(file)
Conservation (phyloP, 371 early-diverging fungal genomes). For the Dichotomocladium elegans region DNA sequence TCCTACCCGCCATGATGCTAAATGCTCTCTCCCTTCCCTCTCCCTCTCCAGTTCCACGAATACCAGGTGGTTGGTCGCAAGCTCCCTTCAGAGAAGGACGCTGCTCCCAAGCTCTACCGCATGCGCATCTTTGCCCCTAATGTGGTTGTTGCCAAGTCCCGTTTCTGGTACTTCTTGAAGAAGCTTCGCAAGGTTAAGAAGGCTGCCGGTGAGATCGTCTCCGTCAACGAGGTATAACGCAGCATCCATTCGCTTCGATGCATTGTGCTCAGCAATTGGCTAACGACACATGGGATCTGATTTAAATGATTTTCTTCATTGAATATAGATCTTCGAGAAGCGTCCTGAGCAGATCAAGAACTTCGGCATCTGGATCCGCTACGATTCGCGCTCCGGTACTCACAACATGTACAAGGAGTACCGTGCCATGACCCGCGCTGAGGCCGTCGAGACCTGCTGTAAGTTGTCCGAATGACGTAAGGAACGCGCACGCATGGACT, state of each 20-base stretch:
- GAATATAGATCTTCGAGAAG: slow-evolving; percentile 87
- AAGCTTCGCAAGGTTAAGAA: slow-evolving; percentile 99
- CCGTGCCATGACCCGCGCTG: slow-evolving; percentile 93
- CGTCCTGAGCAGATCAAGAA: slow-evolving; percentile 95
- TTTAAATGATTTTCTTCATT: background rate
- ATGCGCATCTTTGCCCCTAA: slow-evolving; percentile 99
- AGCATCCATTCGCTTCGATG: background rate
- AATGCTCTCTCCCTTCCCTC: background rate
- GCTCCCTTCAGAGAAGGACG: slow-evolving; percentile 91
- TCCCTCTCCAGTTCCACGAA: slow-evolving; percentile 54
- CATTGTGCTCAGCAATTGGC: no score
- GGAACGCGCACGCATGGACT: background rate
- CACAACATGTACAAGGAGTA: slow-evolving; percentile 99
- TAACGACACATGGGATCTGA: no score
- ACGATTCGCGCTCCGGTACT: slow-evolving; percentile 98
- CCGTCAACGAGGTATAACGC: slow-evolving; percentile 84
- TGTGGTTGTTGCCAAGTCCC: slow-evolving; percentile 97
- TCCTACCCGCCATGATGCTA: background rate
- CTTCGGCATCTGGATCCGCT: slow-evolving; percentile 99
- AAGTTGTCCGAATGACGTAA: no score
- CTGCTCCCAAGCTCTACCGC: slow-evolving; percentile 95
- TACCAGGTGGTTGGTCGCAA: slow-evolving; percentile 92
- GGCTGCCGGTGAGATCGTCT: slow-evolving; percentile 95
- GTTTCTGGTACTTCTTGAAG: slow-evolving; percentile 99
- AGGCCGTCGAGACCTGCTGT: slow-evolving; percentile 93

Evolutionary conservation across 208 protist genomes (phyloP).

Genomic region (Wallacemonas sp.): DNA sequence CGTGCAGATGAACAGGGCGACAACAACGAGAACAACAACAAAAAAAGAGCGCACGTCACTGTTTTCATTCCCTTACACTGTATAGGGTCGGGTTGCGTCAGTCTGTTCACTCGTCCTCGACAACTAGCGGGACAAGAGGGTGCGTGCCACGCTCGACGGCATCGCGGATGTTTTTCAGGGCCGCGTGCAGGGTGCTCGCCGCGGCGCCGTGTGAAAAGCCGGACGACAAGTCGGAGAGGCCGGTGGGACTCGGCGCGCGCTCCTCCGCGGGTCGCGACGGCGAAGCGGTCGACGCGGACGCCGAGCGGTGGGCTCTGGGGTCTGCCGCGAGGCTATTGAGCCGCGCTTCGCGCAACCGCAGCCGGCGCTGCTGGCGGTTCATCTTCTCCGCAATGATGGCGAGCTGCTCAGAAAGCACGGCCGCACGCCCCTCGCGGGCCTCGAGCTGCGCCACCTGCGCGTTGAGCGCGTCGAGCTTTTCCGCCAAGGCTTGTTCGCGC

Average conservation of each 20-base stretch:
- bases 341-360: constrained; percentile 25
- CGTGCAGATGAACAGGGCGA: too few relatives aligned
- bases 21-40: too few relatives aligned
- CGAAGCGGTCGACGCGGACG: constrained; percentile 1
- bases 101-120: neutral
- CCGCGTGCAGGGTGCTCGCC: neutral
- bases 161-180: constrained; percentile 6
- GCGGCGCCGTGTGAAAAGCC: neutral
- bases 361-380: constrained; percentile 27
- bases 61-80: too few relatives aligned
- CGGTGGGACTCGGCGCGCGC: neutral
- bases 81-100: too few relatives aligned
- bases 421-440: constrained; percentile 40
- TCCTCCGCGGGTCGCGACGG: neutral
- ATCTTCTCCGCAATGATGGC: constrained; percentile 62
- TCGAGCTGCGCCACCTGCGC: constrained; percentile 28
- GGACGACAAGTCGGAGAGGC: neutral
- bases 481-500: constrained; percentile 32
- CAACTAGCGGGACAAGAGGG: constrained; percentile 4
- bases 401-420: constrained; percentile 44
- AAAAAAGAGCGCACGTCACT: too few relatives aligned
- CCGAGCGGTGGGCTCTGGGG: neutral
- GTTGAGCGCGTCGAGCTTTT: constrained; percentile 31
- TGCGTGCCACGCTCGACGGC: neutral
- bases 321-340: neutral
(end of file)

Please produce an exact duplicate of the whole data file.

Conservation (phyloP, 371 early-diverging fungal genomes). For the Dichotomocladium elegans region DNA sequence TCCTACCCGCCATGATGCTAAATGCTCTCTCCCTTCCCTCTCCCTCTCCAGTTCCACGAATACCAGGTGGTTGGTCGCAAGCTCCCTTCAGAGAAGGACGCTGCTCCCAAGCTCTACCGCATGCGCATCTTTGCCCCTAATGTGGTTGTTGCCAAGTCCCGTTTCTGGTACTTCTTGAAGAAGCTTCGCAAGGTTAAGAAGGCTGCCGGTGAGATCGTCTCCGTCAACGAGGTATAACGCAGCATCCATTCGCTTCGATGCATTGTGCTCAGCAATTGGCTAACGACACATGGGATCTGATTTAAATGATTTTCTTCATTGAATATAGATCTTCGAGAAGCGTCCTGAGCAGATCAAGAACTTCGGCATCTGGATCCGCTACGATTCGCGCTCCGGTACTCACAACATGTACAAGGAGTACCGTGCCATGACCCGCGCTGAGGCCGTCGAGACCTGCTGTAAGTTGTCCGAATGACGTAAGGAACGCGCACGCATGGACT, state of each 20-base stretch:
- GAATATAGATCTTCGAGAAG: slow-evolving; percentile 87
- AAGCTTCGCAAGGTTAAGAA: slow-evolving; percentile 99
- CCGTGCCATGACCCGCGCTG: slow-evolving; percentile 93
- CGTCCTGAGCAGATCAAGAA: slow-evolving; percentile 95
- TTTAAATGATTTTCTTCATT: background rate
- ATGCGCATCTTTGCCCCTAA: slow-evolving; percentile 99
- AGCATCCATTCGCTTCGATG: background rate
- AATGCTCTCTCCCTTCCCTC: background rate
- GCTCCCTTCAGAGAAGGACG: slow-evolving; percentile 91
- TCCCTCTCCAGTTCCACGAA: slow-evolving; percentile 54
- CATTGTGCTCAGCAATTGGC: no score
- GGAACGCGCACGCATGGACT: background rate
- CACAACATGTACAAGGAGTA: slow-evolving; percentile 99
- TAACGACACATGGGATCTGA: no score
- ACGATTCGCGCTCCGGTACT: slow-evolving; percentile 98
- CCGTCAACGAGGTATAACGC: slow-evolving; percentile 84
- TGTGGTTGTTGCCAAGTCCC: slow-evolving; percentile 97
- TCCTACCCGCCATGATGCTA: background rate
- CTTCGGCATCTGGATCCGCT: slow-evolving; percentile 99
- AAGTTGTCCGAATGACGTAA: no score
- CTGCTCCCAAGCTCTACCGC: slow-evolving; percentile 95
- TACCAGGTGGTTGGTCGCAA: slow-evolving; percentile 92
- GGCTGCCGGTGAGATCGTCT: slow-evolving; percentile 95
- GTTTCTGGTACTTCTTGAAG: slow-evolving; percentile 99
- AGGCCGTCGAGACCTGCTGT: slow-evolving; percentile 93

Evolutionary conservation across 208 protist genomes (phyloP).

Genomic region (Wallacemonas sp.): DNA sequence CGTGCAGATGAACAGGGCGACAACAACGAGAACAACAACAAAAAAAGAGCGCACGTCACTGTTTTCATTCCCTTACACTGTATAGGGTCGGGTTGCGTCAGTCTGTTCACTCGTCCTCGACAACTAGCGGGACAAGAGGGTGCGTGCCACGCTCGACGGCATCGCGGATGTTTTTCAGGGCCGCGTGCAGGGTGCTCGCCGCGGCGCCGTGTGAAAAGCCGGACGACAAGTCGGAGAGGCCGGTGGGACTCGGCGCGCGCTCCTCCGCGGGTCGCGACGGCGAAGCGGTCGACGCGGACGCCGAGCGGTGGGCTCTGGGGTCTGCCGCGAGGCTATTGAGCCGCGCTTCGCGCAACCGCAGCCGGCGCTGCTGGCGGTTCATCTTCTCCGCAATGATGGCGAGCTGCTCAGAAAGCACGGCCGCACGCCCCTCGCGGGCCTCGAGCTGCGCCACCTGCGCGTTGAGCGCGTCGAGCTTTTCCGCCAAGGCTTGTTCGCGC

Average conservation of each 20-base stretch:
- bases 341-360: constrained; percentile 25
- CGTGCAGATGAACAGGGCGA: too few relatives aligned
- bases 21-40: too few relatives aligned
- CGAAGCGGTCGACGCGGACG: constrained; percentile 1
- bases 101-120: neutral
- CCGCGTGCAGGGTGCTCGCC: neutral
- bases 161-180: constrained; percentile 6
- GCGGCGCCGTGTGAAAAGCC: neutral
- bases 361-380: constrained; percentile 27
- bases 61-80: too few relatives aligned
- CGGTGGGACTCGGCGCGCGC: neutral
- bases 81-100: too few relatives aligned
- bases 421-440: constrained; percentile 40
- TCCTCCGCGGGTCGCGACGG: neutral
- ATCTTCTCCGCAATGATGGC: constrained; percentile 62
- TCGAGCTGCGCCACCTGCGC: constrained; percentile 28
- GGACGACAAGTCGGAGAGGC: neutral
- bases 481-500: constrained; percentile 32
- CAACTAGCGGGACAAGAGGG: constrained; percentile 4
- bases 401-420: constrained; percentile 44
- AAAAAAGAGCGCACGTCACT: too few relatives aligned
- CCGAGCGGTGGGCTCTGGGG: neutral
- GTTGAGCGCGTCGAGCTTTT: constrained; percentile 31
- TGCGTGCCACGCTCGACGGC: neutral
- bases 321-340: neutral